Ah, Spain . . . land of bullfights, football and flamenco. The current trend to celebrate all things Spanish means that we can be bound a little by stereotypes: Not all Spanish are hot-blooded, football mad, paella eaters. When it comes to wine too, we can be constrained by preconceptions, but there’s more to Spanish wine than the cheap stuff that’s splashed into a glass of Sangria or the country’s most famous top-class tipples of Rioja and Cava.
This month I’d like to step outside the box and explore the growing variety of reasonably priced wines produced in Spain.
Since Spain joined the European Union in 1986, there’s been much improvement in the medium range of Spanish wines, meaning that the amount of affordable quality wine has risen considerably over the past few decades. In addition to the existing regions designated DO and DOCa, which produce some of Spain’s best wines (the latter being the highest quality classification), the Spanish government has recently recognized that individual bodega (wineries) outside these zones are also capable of producing exceptional wines.
In 2003, the DO de Pago designation was introduced. Any winery classified as Vino de Pago enjoys a microclimate that enables it to produce exceptional wines. To date, only nine bodegas have been designated DO de Pago and most of these are in the area of Castile-la Mancha in central Spain.
La Mancha is the famous setting for “Don Quixote,” and when you visit and see how the flat terrain stretches out monotonously, you almost envy the Don his delusions that surely brightened up the rather drab landscape. The majority of wine produced in this area has traditionally been of rather poor quality, intended for mass production. But lots of it gets made.
My husband’s family are from this region and generations of them have farmed the land for grapes that they used to sell to table-wine (Vino de Mesa) producers. Harvesting the grapes is tough, backbreaking work, punctuated with breaks to eat migas: a simple dish made from fried breadcrumbs and pork chunks, which combines well with a few ripe grapes picked straight off the vine.
The land my parents-in-law farm is not going to produce any prize-winning wines any time soon, but there is a bodega nearby that demonstrates the new revolution in quality.
While not a Vino de Pago, wines from Finca la Estacada in Tarancon do demonstrate how a microclimate can lift up wines from the mundane. Situated on slightly higher ground than the surrounding vineyards, the grapes grown at Estacada can escape some of the rigors of high summer temperatures, which can produce overripe fruit. Consequently, the fruit in their wines retains a nice level of acidity and fresh flavor that might otherwise disappear when baked too long in the hot sun.
The main grape variety in La Mancha, as with Rioja, is Tempranillo (locally called Cencibel), an intense fruit that possesses heady plum and tobacco flavors, which can take the palate a while to get accustomed to. These intense deep purple wines age well in oak barrels, making well-made Tempranillo a good investment for your taste buds. These days many winemakers are experimenting with other red-wine grapes such as Cabernet and Syrah with promising results, so by no means limit yourself to Tempranillo.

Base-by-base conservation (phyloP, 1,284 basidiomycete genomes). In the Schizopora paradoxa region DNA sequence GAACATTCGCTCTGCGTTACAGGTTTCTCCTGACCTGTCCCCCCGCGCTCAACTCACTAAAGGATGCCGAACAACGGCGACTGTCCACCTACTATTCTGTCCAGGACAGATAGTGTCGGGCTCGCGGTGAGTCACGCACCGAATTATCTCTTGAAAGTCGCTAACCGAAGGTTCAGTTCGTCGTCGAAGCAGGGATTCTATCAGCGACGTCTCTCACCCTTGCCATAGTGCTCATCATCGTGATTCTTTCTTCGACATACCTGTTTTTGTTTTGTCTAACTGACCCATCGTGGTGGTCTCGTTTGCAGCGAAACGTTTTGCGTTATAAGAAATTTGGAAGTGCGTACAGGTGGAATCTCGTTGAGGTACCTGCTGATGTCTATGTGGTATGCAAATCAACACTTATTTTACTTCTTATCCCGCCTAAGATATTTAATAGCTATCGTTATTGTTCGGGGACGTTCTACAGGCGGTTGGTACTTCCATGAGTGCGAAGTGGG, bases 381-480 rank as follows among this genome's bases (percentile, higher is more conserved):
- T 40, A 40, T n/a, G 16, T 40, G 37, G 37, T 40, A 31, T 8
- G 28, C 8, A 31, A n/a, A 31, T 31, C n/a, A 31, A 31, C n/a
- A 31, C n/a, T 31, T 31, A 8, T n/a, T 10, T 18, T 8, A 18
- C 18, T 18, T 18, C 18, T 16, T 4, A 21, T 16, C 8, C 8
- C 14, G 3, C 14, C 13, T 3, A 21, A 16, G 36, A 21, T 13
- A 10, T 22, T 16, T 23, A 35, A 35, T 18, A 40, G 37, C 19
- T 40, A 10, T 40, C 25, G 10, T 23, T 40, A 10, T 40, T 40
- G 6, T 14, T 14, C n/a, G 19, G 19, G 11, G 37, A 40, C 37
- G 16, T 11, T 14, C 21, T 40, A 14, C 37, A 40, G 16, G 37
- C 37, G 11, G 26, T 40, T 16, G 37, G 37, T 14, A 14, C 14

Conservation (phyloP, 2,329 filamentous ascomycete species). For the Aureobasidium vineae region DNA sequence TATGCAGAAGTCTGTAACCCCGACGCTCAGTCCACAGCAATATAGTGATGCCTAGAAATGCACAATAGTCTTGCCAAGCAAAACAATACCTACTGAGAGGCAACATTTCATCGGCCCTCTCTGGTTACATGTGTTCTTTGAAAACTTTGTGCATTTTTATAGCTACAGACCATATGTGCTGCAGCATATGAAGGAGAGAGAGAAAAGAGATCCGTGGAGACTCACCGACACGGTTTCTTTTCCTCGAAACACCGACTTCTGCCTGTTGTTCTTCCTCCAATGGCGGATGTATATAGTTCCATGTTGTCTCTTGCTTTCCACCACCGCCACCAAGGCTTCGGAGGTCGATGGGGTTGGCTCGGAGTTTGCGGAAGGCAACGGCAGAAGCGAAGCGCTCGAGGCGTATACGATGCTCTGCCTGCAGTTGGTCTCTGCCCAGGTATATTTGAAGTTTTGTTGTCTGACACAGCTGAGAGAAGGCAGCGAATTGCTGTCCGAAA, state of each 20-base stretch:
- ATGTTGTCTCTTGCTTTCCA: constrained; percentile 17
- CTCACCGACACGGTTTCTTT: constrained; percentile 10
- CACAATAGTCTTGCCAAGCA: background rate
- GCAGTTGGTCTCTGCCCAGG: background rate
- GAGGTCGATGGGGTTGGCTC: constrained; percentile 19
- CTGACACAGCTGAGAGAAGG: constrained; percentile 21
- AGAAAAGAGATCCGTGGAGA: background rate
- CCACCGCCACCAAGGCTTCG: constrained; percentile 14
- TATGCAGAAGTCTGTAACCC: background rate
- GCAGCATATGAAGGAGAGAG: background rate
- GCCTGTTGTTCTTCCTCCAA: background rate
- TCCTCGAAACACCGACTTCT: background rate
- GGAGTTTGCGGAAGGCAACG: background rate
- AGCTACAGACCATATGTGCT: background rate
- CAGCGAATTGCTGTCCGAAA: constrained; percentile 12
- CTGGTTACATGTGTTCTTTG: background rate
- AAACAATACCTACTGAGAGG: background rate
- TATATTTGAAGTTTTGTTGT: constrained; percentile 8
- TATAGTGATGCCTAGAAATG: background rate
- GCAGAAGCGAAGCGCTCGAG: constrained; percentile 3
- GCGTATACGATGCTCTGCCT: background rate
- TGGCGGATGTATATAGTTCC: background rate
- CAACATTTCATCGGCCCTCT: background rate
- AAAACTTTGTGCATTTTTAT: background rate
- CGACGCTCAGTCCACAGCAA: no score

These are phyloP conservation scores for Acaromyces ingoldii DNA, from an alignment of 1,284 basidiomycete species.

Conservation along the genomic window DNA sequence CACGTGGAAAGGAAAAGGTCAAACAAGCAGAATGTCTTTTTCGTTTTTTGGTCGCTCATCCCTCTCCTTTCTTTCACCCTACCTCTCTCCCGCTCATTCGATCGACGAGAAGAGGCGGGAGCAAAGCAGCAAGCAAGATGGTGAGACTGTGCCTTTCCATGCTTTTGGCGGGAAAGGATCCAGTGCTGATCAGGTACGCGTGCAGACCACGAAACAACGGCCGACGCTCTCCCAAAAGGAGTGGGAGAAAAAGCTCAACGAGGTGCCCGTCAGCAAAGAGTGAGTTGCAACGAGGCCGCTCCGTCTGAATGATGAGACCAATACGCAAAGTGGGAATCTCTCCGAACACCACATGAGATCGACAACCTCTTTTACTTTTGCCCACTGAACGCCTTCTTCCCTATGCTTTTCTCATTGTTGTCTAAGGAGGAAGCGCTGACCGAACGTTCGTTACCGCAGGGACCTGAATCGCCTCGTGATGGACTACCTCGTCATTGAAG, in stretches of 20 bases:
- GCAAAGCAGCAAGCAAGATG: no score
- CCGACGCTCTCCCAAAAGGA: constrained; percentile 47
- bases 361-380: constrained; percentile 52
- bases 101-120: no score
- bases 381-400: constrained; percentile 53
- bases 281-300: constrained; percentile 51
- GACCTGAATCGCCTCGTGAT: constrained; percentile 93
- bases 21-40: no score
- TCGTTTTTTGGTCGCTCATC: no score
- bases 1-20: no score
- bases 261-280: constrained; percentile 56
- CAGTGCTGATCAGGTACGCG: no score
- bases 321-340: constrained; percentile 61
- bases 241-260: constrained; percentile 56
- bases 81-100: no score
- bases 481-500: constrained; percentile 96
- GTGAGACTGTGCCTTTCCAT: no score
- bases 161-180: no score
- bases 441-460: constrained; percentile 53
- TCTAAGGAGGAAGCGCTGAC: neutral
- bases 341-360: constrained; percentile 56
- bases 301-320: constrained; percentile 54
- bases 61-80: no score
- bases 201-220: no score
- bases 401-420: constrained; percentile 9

The Achilles heel of Castile-la Mancha is its hot summers and harsh winters, which mean that the cheap reds can have an overbaked quality and whites are really not worth bothering with. If you’re looking to try some of Spain’s white wines, you have to head north. One region that is producing both reds and whites of note is Navarre.
Navarre’s history resembles Castile-la Mancha: After churning out bog-standard plonk for much of the last century, it has since been improving the standard of its wines. While the wines from Navarre are by no means exceptional, local winemakers excel in making some that are excellent value for money. So, if you are looking for a reasonable Chardonnay or Tempranillo, they’re a good bet.
DO Catalunya in the Catalonian area of northeastern Spain also produces some excellent wines besides the sparkling Cava that has gained the region worldwide renown. You’ve probably heard of Torres’ rather violently named best-seller Sangre de Toro (Bull’s Blood), but recently, it’s not just reds that have gained the region fame; pleasing Chardonnays in a light, peachy style have also improved.
If you’re looking for a white wine that is distinctively Spanish, then try an Albarino, an aromatic grape that is best drunk young, from the DO Rias Baixas in northwestern Spain. Cistercian monks are thought to have introduced the grape to the area back in the 12th century, and since then it has thrived, working well in the cool foggy climate. The verdant landscape of the country, just above Portugal, faces the Atlantic ocean, giving the wines made there a mouthwatering saline quality that marries extremely well with seafood.
The Galicians resemble the Japanese in that they can’t get enough of fresh fish, and the flavors of salmon, trout and langostino match perfumed fresh Albarin~o wines perfectly. Another interesting and summery dish to try with a light Albarin~o is mango, jamon (Spanish dry-cured ham) and rocket salad; the caramelized sweetness of the jamon works well with the acidity of the white wine grape.
Up until recently, history has not been kind to Spanish winemakers. As well as enduring the phylloxera blight, which destroyed many of the vines in Europe in the late 19th century, Spain’s vineyards were again severely damaged in the civil war that tore the country apart between 1936 and 1939. But the fortunes of Spanish wine are definitely on the rise. The underground bomb shelter that my in-laws used during the civil war has been converted into a wine cellar that now stocks an excellent selection of Spanish wines.